Criminal Conversion & Theft Attorney
Attorney at Law in Illinois & Indiana
Serving Munster, Calumet City, Highland, Gary & Crown Point IN.
Shoplifting & Theft Offenses in Indiana
While many people refer to the crime of shoplifting in every day conversion, in Indiana, there are only 2 categories of stealing: theft & conversion.
Theft is defined in Indiana Code 35-43-4-2 as: A person who knowingly or intentionally exerts unauthorized control over property of another person, with intent to deprive the other person of any part of its value or use. This offense is a Class A misdemeanor. However, theft can be charged as a Level 6 felony if: (A) the value of the property is at least $750 and less than $50,000; (B) the property is a firearm; or (C) the person has a prior unrelated conviction for theft or criminal conversation.
Conversion Vs. Theft -- Lake County Indiana Attorney
According to the Indiana criminal code, criminal conversion involves knowingly and intentionally taking temporary control of another person’s property. This can include personal property, such as cars, as well as houses and pieces of land. For example, if a person decides to squat at a vacant home that is owned by someone else, they may be accused of taking temporary control. Conversion differs from theft in that the perpetrator does not have the intention of permanently depriving the owner of possession. However, as of 2014, stealing an item worth less than $750, otherwise known as petty theft, is considered to be a Class A misdemeanor and is punished in the exact same way as criminal conversion.
While this crime is normally treated as a Class A misdemeanor, there are certain case elements, known as aggravating factors, that can result in a felony charge. For example, if a person temporarily steals a car with the intention of committing a crime, the offense may be elevated to a Level 5 felony. Criminal conversion can be upgraded to a Level 6 felony if:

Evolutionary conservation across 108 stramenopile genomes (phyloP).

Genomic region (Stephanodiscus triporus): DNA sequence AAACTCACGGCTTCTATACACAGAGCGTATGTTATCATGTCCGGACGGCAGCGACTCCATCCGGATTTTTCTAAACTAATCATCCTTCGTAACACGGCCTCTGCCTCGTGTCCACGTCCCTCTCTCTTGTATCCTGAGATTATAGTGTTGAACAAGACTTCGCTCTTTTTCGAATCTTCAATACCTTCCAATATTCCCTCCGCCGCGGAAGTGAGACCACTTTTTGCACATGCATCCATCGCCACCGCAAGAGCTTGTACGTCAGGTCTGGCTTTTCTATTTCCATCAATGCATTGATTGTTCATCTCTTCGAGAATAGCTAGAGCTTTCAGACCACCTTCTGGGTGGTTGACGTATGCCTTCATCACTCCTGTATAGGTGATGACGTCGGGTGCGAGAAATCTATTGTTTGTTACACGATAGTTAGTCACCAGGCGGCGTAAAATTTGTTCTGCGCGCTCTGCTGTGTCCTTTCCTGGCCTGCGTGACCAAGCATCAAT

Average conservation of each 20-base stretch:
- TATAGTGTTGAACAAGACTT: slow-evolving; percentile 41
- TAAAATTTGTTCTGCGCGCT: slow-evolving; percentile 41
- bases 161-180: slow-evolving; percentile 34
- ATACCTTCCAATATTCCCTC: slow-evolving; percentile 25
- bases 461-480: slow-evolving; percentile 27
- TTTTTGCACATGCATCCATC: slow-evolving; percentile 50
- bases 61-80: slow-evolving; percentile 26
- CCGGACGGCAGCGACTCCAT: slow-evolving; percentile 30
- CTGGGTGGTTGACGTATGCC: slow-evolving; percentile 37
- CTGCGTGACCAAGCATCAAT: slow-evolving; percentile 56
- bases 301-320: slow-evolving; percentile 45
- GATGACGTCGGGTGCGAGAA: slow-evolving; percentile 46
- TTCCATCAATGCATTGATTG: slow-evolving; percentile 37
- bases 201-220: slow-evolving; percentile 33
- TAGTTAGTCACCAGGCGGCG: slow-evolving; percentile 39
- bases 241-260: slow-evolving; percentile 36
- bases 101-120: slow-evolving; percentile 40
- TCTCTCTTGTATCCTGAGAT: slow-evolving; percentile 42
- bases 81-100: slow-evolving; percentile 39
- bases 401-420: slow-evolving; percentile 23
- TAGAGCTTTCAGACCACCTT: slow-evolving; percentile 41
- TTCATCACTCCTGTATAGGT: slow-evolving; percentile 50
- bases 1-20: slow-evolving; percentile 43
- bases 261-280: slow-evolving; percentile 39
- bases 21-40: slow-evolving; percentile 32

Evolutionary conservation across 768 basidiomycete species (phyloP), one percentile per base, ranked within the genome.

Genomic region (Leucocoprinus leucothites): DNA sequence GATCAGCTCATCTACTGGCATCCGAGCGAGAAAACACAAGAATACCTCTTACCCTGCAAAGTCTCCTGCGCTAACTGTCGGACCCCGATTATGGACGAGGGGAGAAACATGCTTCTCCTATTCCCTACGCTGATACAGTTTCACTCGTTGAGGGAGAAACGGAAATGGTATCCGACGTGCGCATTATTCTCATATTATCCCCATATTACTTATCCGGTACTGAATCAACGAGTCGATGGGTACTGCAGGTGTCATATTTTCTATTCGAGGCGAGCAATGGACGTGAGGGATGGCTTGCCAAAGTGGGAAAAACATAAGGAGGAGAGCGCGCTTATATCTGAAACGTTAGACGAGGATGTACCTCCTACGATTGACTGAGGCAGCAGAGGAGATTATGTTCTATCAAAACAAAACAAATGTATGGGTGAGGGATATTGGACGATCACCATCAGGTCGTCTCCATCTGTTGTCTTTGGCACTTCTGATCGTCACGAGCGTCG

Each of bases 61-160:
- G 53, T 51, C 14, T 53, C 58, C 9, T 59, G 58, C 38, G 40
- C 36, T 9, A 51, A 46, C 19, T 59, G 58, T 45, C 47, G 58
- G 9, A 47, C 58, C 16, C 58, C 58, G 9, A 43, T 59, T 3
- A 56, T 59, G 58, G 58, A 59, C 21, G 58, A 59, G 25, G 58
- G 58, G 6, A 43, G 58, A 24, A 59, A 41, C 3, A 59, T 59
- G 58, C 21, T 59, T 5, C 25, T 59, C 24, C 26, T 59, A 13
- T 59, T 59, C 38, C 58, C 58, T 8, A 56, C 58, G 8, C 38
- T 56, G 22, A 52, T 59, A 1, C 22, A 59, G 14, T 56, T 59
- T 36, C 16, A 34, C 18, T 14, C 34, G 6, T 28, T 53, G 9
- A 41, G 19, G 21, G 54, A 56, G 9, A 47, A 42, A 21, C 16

- The person first acquires the object or property through a lease
- The property in question is a motorized vehicle
- The person does not return the property after a written borrower’s agreement has been established
The offense of criminal conversion is defined in Indiana Code 35-43-4-3. Conversion is charged when a person is accused of knowingly or intentionally exerting unauthorized control over property of another person. This crime differs from theft because there is no element of intending to deprive the other person of the value or use of the property. Conversion is a Class A misdemeanor.
When theft is committed, the thief has the intention of depriving the owner of control of the object permanently. Since the indefinite absence of funds or property is a critical element of thievery, many people believe that taking another person’s property for a short period of time will have no consequences. However, “borrowing” or using an object without the permission of the owner does have repercussions. This crime, known as criminal conversion, is taken very seriously. It can be labeled as a misdemeanor or felony that carries fines and years in prison.
If you have been charged with criminal conversion, you may feel as if you are being unfairly accused. Steve E. Haddad Attorney at Law, understands how stressful these situations can be. As a criminal defense attorney, Steve is dedicated in defending his clients from criminal conversion & theft.